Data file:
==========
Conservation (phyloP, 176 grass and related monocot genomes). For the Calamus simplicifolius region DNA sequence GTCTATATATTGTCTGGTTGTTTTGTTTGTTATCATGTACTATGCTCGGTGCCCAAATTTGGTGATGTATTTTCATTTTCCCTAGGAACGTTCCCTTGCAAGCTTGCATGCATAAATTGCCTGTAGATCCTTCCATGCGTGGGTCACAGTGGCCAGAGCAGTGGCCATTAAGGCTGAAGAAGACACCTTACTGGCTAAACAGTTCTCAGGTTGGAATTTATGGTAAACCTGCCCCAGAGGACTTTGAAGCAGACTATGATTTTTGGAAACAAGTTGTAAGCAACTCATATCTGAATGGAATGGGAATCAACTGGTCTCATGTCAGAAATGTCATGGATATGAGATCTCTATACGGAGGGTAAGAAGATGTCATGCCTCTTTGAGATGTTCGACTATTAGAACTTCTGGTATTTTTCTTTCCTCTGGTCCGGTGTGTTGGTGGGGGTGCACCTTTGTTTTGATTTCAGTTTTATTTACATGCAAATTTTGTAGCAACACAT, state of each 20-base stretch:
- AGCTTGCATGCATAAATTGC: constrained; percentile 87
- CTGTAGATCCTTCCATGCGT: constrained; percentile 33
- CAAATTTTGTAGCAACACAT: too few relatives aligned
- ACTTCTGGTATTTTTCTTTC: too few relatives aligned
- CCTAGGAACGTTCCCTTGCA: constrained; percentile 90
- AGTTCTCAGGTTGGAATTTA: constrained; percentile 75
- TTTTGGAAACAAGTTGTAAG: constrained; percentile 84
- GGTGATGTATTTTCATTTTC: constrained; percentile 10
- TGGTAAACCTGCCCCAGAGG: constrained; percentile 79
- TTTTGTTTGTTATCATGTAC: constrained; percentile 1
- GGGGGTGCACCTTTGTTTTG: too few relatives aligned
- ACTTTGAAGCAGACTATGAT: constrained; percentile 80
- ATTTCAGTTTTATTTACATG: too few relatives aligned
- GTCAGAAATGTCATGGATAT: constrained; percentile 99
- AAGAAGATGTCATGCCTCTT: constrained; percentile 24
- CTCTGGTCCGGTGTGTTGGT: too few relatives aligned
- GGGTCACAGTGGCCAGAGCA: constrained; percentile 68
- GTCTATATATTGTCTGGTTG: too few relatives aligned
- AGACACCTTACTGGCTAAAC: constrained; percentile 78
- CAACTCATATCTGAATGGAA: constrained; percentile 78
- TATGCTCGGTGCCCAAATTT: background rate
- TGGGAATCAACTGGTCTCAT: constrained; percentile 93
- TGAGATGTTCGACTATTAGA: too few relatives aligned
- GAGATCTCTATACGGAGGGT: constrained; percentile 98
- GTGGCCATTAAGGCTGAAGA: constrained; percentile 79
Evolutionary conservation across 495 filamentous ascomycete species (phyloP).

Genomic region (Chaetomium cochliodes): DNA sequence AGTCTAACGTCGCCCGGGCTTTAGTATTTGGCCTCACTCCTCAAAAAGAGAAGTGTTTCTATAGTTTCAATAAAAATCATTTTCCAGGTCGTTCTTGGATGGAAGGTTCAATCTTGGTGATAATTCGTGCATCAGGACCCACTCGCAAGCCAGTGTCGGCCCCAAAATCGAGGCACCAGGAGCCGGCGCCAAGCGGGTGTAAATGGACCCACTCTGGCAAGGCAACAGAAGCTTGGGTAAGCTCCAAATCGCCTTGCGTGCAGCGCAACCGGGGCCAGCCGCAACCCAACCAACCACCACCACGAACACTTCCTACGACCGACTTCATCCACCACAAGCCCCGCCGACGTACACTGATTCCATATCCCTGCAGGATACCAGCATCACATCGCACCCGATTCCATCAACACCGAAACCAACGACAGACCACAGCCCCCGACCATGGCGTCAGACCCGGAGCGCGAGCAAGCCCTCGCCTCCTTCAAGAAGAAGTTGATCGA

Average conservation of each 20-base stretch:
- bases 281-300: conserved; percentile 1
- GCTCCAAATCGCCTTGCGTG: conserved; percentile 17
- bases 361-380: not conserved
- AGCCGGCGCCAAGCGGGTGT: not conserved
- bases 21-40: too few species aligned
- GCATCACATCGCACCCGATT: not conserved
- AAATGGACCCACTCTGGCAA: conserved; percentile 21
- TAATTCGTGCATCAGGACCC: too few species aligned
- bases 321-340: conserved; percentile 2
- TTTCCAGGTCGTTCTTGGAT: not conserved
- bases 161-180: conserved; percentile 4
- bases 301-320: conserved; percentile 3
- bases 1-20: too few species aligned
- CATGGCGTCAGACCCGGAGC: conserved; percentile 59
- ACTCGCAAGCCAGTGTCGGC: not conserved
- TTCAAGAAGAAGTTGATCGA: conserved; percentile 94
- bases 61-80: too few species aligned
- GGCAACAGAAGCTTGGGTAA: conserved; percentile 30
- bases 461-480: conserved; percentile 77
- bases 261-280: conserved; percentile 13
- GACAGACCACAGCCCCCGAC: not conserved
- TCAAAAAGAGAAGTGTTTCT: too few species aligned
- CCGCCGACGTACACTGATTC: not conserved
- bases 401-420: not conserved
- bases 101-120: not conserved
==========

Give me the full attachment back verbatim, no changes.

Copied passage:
Conservation (phyloP, 176 grass and related monocot genomes). For the Calamus simplicifolius region DNA sequence GTCTATATATTGTCTGGTTGTTTTGTTTGTTATCATGTACTATGCTCGGTGCCCAAATTTGGTGATGTATTTTCATTTTCCCTAGGAACGTTCCCTTGCAAGCTTGCATGCATAAATTGCCTGTAGATCCTTCCATGCGTGGGTCACAGTGGCCAGAGCAGTGGCCATTAAGGCTGAAGAAGACACCTTACTGGCTAAACAGTTCTCAGGTTGGAATTTATGGTAAACCTGCCCCAGAGGACTTTGAAGCAGACTATGATTTTTGGAAACAAGTTGTAAGCAACTCATATCTGAATGGAATGGGAATCAACTGGTCTCATGTCAGAAATGTCATGGATATGAGATCTCTATACGGAGGGTAAGAAGATGTCATGCCTCTTTGAGATGTTCGACTATTAGAACTTCTGGTATTTTTCTTTCCTCTGGTCCGGTGTGTTGGTGGGGGTGCACCTTTGTTTTGATTTCAGTTTTATTTACATGCAAATTTTGTAGCAACACAT, state of each 20-base stretch:
- AGCTTGCATGCATAAATTGC: constrained; percentile 87
- CTGTAGATCCTTCCATGCGT: constrained; percentile 33
- CAAATTTTGTAGCAACACAT: too few relatives aligned
- ACTTCTGGTATTTTTCTTTC: too few relatives aligned
- CCTAGGAACGTTCCCTTGCA: constrained; percentile 90
- AGTTCTCAGGTTGGAATTTA: constrained; percentile 75
- TTTTGGAAACAAGTTGTAAG: constrained; percentile 84
- GGTGATGTATTTTCATTTTC: constrained; percentile 10
- TGGTAAACCTGCCCCAGAGG: constrained; percentile 79
- TTTTGTTTGTTATCATGTAC: constrained; percentile 1
- GGGGGTGCACCTTTGTTTTG: too few relatives aligned
- ACTTTGAAGCAGACTATGAT: constrained; percentile 80
- ATTTCAGTTTTATTTACATG: too few relatives aligned
- GTCAGAAATGTCATGGATAT: constrained; percentile 99
- AAGAAGATGTCATGCCTCTT: constrained; percentile 24
- CTCTGGTCCGGTGTGTTGGT: too few relatives aligned
- GGGTCACAGTGGCCAGAGCA: constrained; percentile 68
- GTCTATATATTGTCTGGTTG: too few relatives aligned
- AGACACCTTACTGGCTAAAC: constrained; percentile 78
- CAACTCATATCTGAATGGAA: constrained; percentile 78
- TATGCTCGGTGCCCAAATTT: background rate
- TGGGAATCAACTGGTCTCAT: constrained; percentile 93
- TGAGATGTTCGACTATTAGA: too few relatives aligned
- GAGATCTCTATACGGAGGGT: constrained; percentile 98
- GTGGCCATTAAGGCTGAAGA: constrained; percentile 79
Evolutionary conservation across 495 filamentous ascomycete species (phyloP).

Genomic region (Chaetomium cochliodes): DNA sequence AGTCTAACGTCGCCCGGGCTTTAGTATTTGGCCTCACTCCTCAAAAAGAGAAGTGTTTCTATAGTTTCAATAAAAATCATTTTCCAGGTCGTTCTTGGATGGAAGGTTCAATCTTGGTGATAATTCGTGCATCAGGACCCACTCGCAAGCCAGTGTCGGCCCCAAAATCGAGGCACCAGGAGCCGGCGCCAAGCGGGTGTAAATGGACCCACTCTGGCAAGGCAACAGAAGCTTGGGTAAGCTCCAAATCGCCTTGCGTGCAGCGCAACCGGGGCCAGCCGCAACCCAACCAACCACCACCACGAACACTTCCTACGACCGACTTCATCCACCACAAGCCCCGCCGACGTACACTGATTCCATATCCCTGCAGGATACCAGCATCACATCGCACCCGATTCCATCAACACCGAAACCAACGACAGACCACAGCCCCCGACCATGGCGTCAGACCCGGAGCGCGAGCAAGCCCTCGCCTCCTTCAAGAAGAAGTTGATCGA

Average conservation of each 20-base stretch:
- bases 281-300: conserved; percentile 1
- GCTCCAAATCGCCTTGCGTG: conserved; percentile 17
- bases 361-380: not conserved
- AGCCGGCGCCAAGCGGGTGT: not conserved
- bases 21-40: too few species aligned
- GCATCACATCGCACCCGATT: not conserved
- AAATGGACCCACTCTGGCAA: conserved; percentile 21
- TAATTCGTGCATCAGGACCC: too few species aligned
- bases 321-340: conserved; percentile 2
- TTTCCAGGTCGTTCTTGGAT: not conserved
- bases 161-180: conserved; percentile 4
- bases 301-320: conserved; percentile 3
- bases 1-20: too few species aligned
- CATGGCGTCAGACCCGGAGC: conserved; percentile 59
- ACTCGCAAGCCAGTGTCGGC: not conserved
- TTCAAGAAGAAGTTGATCGA: conserved; percentile 94
- bases 61-80: too few species aligned
- GGCAACAGAAGCTTGGGTAA: conserved; percentile 30
- bases 461-480: conserved; percentile 77
- bases 261-280: conserved; percentile 13
- GACAGACCACAGCCCCCGAC: not conserved
- TCAAAAAGAGAAGTGTTTCT: too few species aligned
- CCGCCGACGTACACTGATTC: not conserved
- bases 401-420: not conserved
- bases 101-120: not conserved